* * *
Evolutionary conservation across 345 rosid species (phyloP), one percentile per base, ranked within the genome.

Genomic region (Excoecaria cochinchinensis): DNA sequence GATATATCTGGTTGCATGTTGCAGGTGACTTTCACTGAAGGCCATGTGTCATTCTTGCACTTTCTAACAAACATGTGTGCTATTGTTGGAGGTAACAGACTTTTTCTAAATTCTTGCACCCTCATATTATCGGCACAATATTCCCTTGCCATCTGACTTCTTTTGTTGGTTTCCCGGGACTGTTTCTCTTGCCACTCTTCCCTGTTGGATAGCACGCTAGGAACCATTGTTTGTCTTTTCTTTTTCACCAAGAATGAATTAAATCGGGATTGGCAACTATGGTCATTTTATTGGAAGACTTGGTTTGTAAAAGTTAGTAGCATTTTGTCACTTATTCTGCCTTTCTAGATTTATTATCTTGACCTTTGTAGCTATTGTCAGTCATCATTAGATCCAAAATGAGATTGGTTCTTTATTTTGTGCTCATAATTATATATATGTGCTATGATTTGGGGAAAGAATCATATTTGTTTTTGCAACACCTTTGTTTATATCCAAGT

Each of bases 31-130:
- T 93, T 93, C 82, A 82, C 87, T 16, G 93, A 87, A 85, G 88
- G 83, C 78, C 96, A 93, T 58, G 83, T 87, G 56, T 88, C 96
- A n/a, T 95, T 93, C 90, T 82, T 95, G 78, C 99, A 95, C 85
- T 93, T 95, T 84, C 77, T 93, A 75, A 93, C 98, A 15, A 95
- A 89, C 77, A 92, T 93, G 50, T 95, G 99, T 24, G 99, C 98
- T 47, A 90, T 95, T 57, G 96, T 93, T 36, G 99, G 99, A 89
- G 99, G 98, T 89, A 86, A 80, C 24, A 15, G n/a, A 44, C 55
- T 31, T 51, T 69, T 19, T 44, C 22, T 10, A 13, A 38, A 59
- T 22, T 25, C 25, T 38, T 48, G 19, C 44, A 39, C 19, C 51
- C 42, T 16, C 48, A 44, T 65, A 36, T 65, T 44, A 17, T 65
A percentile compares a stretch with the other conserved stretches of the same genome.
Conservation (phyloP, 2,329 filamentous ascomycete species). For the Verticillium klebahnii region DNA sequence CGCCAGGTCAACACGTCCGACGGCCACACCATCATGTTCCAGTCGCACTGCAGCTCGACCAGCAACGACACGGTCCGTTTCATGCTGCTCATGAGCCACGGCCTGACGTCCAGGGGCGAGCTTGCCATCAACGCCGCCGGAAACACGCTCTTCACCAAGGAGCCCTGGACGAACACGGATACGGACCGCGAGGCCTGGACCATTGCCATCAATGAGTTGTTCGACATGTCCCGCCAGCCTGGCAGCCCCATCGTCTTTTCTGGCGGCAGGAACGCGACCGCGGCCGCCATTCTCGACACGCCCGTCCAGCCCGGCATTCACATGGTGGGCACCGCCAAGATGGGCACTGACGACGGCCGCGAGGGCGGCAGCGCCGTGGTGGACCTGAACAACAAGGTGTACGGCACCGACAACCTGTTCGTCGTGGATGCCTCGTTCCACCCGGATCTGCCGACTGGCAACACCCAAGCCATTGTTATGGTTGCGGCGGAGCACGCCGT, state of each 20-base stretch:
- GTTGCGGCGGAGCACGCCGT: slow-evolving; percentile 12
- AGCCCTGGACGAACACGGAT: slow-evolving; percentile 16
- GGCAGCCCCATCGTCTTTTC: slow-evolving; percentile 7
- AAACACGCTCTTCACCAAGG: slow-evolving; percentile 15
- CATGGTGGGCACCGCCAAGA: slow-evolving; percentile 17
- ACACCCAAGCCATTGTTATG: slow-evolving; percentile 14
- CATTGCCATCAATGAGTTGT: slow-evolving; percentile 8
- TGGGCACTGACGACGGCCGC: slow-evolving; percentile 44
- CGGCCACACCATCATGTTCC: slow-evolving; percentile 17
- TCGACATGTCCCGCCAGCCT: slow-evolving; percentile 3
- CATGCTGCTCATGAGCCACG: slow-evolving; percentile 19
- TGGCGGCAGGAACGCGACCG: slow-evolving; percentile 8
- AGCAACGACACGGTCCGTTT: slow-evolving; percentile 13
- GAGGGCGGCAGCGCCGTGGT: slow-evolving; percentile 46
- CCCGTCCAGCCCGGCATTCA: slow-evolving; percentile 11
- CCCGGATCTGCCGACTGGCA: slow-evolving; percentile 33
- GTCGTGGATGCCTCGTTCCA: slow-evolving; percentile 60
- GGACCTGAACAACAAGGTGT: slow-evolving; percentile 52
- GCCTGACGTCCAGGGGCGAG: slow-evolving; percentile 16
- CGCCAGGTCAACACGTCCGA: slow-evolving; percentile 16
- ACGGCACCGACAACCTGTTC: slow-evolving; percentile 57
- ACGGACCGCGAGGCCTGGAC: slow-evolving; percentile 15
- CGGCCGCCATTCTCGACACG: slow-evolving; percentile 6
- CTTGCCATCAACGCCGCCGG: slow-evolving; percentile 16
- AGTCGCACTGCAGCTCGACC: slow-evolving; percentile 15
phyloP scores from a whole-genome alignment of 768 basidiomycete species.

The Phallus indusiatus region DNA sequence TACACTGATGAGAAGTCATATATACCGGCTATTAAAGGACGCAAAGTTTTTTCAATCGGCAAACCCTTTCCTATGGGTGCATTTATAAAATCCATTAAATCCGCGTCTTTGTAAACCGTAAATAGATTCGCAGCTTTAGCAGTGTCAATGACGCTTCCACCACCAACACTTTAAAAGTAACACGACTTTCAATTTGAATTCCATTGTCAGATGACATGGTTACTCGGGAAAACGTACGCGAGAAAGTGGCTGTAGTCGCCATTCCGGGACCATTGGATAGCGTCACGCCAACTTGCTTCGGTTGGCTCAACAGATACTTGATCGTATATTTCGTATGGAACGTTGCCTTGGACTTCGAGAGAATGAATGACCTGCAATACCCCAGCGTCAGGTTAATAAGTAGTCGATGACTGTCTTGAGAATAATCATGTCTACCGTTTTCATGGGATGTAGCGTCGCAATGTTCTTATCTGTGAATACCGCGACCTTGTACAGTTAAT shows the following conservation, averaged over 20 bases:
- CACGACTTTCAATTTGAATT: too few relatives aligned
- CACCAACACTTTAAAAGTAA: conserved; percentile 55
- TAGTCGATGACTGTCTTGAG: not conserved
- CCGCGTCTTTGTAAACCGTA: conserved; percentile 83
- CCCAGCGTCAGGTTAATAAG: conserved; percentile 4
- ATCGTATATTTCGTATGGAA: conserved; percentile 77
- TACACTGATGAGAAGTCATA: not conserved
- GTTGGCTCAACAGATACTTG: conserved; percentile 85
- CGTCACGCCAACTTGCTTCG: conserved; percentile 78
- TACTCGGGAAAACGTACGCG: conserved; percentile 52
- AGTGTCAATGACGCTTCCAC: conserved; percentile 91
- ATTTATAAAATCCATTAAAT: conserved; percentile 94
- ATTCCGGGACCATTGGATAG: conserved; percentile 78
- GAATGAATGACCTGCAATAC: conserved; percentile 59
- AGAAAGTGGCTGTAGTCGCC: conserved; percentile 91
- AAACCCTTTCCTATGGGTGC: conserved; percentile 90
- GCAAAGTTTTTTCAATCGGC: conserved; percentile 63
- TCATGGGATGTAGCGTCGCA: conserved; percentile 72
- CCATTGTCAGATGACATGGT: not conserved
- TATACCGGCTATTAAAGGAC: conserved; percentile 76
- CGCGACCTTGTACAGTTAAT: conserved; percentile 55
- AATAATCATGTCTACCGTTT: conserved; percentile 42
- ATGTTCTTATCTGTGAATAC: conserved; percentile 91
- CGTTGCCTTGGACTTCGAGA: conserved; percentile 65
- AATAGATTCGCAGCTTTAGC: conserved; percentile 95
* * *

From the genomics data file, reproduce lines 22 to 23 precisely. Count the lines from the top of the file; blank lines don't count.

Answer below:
- CATTGCCATCAATGAGTTGT: slow-evolving; percentile 8
- TGGGCACTGACGACGGCCGC: slow-evolving; percentile 44